As I was deeply interested in the effects of drugs on the human body, I chose pharmacology as the subject of special study when I became a 4th year student at Shizuoka College of Pharmacy. I studied abroad as a postdoctoral fellow for two years, from 1978, under the tutelage of Professor Henry I. Yamamura (pharmacology) in the College of Medicine at the University of Arizona, USA. He taught me a variety of valuable skills such as the radioreceptor binding assay, which represented the most advanced technology developed in the US at that time. After returning home, I engaged in clarifying receptor abnormalities in pathological conditions, as well as in drug action mechanisms, by making the best use of this radioreceptor binding assay. In 1989, following the founding of the University of Shizuoka, I was invited by Professor Ryohei Kimura to join the Department of Pharmacokinetics. This switch in discipline provided a good opportunity for me to broaden my perspectives in pharmaceutical sciences. I worked on evaluating drug-receptor binding in vivo as a combined index for pharmacokinetics and pharmacological effect manifestation, with the aim of bridging pharmacology and pharmacokinetics. In fact, by focusing on data from in vivo receptor binding, it became possible to clearly rationalize the important consideration of drug dose-concentration-action relationships, and to study quantitative and kinetic analyses of relationships among pharmacokinetics, receptor binding and pharmacological effects. Based on this concept, I was able to demonstrate the utility of dynamic analyses of drug-receptor binding in drug discovery, drug fostering, and the proper use of pharmacokinetics with regard to many drugs.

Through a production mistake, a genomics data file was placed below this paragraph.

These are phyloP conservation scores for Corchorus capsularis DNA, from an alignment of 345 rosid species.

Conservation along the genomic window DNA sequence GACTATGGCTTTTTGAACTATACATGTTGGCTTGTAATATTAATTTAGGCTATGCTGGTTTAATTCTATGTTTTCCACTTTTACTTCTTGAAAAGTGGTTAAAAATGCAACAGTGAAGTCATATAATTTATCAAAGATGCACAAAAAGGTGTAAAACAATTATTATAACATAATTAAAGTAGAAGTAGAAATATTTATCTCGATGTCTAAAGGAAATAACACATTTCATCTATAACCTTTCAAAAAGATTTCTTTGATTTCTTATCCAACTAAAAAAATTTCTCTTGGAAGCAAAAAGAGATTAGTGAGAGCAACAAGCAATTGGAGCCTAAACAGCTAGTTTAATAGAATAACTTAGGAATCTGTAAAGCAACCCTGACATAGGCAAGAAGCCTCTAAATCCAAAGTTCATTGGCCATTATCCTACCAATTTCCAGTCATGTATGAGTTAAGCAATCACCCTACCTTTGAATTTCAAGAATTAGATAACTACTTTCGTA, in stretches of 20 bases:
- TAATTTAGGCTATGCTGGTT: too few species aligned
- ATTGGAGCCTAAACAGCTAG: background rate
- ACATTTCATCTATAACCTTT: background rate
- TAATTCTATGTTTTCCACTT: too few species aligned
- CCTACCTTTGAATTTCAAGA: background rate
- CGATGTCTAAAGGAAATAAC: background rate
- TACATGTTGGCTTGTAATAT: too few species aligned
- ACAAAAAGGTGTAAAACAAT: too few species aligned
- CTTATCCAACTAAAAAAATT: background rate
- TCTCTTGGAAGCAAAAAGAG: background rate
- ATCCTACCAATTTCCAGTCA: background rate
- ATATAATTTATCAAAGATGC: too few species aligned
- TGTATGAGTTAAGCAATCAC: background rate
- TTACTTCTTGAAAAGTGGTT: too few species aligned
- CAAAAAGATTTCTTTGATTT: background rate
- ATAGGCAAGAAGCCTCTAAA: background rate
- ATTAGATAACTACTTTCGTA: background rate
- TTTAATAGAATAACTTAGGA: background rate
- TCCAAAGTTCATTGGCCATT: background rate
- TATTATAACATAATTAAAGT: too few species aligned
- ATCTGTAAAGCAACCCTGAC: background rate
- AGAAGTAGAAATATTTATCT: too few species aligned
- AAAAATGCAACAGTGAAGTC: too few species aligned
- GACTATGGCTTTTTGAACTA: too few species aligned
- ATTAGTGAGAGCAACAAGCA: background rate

Numerous rodent models of depression have been reported, most requiring a long experimental period and significant effort. We explored a new potential mouse model for depression by investigating whether exposure to a 15-day chronic stress paradigm could induce depression-like behavior in ICR mice. Animals in the stress-exposed groups were subjected to 3 h of restraint while immersed in a 28°C water bath daily for 15 consecutive days. Immobility time in the forced swim test was increased in the chronic stress-exposed mice compared with the controls. Serum corticosterone levels were also much higher in the stressed mice than in the control mice. Hippocampal cell survival (BrdU-positive cells) and neurotrophic factor (NGF, TrkA) mRNA levels were significantly decreased in the chronic stress-exposed mice compared with controls. Administration of the anti-depressant drugs clomipramine (20 mg/kg/d) or imipramine (30 mg/kg/d) did not change the immobility time in the forced swim test, but treatment with lithium (100 mg/kg/d) did result in slight improvement. These results suggest that this 15-day chronic stress paradigm can induce depression-like behavior and neurological changes, in a short time and with minimal effort, facilitating the assessment of treatments for depression.